Keywords: Chronic obstructive pulmonary diseases, cognitive functioning, executive functioning, working memory

How to cite this article:
Samajdar S, Halder S, Mahato AK. Attention, memory, and executive functioning in hypoxemic chronic obstructive pulmonary disease patients. Ann Indian Psychiatry 2022;6:233-7

How to cite this URL:
Samajdar S, Halder S, Mahato AK. Attention, memory, and executive functioning in hypoxemic chronic obstructive pulmonary disease patients. Ann Indian Psychiatry [serial online] 2022 [cited 2022 Dec 10];6:233-7. Available from: https://www.anip.co.in/text.asp?2022/6/3/233/360083

  Introduction Top

Chronic obstructive pulmonary disease (COPD) is categorized as inflammatory lung disease with airflow limitations. COPD results in accelerated decline of lung functioning, which leads to morbidity and mortality. COPD is the third leading cause of death worldwide, and the death rate has an increasing trend every year.[1] COPD is the second most prevalent cause of death after road traffic accidents in India as well.[2] COPD patients experience prolonged respiratory symptoms and incapacity in physical functioning along with several comorbid conditions. The significant symptoms of COPD include severe shortness of breath, coughing, oxygen deprivation, and sputum production, which lead to significant impairment in daily life performance and functioning in activities.[3] Chronic and progressive airway obstruction present in COPD could enhance the adverse hypoxic effect on the brain to an extent that manifests in impaired cognitive functions.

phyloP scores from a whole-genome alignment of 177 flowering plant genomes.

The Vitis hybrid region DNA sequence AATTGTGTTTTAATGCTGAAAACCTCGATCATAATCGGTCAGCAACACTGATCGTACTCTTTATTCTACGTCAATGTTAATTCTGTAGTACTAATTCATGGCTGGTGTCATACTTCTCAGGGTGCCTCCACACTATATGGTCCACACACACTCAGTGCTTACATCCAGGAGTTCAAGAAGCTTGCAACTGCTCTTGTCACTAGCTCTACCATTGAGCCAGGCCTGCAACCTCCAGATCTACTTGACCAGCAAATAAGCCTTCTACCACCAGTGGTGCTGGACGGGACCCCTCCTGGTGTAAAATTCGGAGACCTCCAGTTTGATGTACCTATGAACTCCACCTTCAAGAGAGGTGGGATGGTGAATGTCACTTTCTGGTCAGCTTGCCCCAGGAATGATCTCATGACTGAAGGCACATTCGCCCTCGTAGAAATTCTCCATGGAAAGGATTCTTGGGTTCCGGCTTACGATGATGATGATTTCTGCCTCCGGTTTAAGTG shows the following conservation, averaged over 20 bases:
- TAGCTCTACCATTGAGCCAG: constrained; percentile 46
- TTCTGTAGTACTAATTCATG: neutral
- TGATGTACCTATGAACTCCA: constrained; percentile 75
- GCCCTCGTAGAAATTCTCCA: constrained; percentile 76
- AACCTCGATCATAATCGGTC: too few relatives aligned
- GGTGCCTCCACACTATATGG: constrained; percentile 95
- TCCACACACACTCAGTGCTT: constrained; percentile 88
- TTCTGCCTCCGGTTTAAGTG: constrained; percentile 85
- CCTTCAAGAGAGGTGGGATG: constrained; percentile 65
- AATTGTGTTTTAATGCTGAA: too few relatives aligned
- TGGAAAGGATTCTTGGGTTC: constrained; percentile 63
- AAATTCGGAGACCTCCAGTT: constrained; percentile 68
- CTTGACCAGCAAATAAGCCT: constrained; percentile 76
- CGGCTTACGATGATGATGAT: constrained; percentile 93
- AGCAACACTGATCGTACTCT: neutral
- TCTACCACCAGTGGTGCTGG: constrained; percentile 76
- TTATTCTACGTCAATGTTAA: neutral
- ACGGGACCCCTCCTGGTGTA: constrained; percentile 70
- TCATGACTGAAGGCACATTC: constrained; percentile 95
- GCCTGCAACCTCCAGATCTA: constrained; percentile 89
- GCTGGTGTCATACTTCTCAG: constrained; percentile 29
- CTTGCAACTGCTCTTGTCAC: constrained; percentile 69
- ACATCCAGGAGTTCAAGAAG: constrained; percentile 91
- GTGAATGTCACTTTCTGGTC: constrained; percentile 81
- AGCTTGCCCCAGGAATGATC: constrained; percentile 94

The prevalence rate for cognitive impairment according to validated diagnostic criteria in patients with COPD is reported to be 32.8%.[4] Patients with mild-to-moderate level of COPD have been further diagnosed with cognitive decline and mild cognitive decline, which can be the indication of cognitive impairment and dementia among the patients.[5] Cognitive difficulties have been mainly associated with declination in daily functioning, reduced treatment adherence, and mortality. Pulmonary dysfunction might not always indicate cognitive impairment, but the associated extrapulmonary effects, i.e., systematic inflammation and reduction in physical activities, may lead to cognitive decline in patients with COPD.

Maladaptive lifestyles such as smoking, reduced exercise capacity, depressed mood, and comorbid disorders such as cardiovascular disease and sleep apnea are additional risk factors for aggravation of the condition. These factors might have an adverse impact on cognitive functioning, irrespective of patient's age and education level.[6]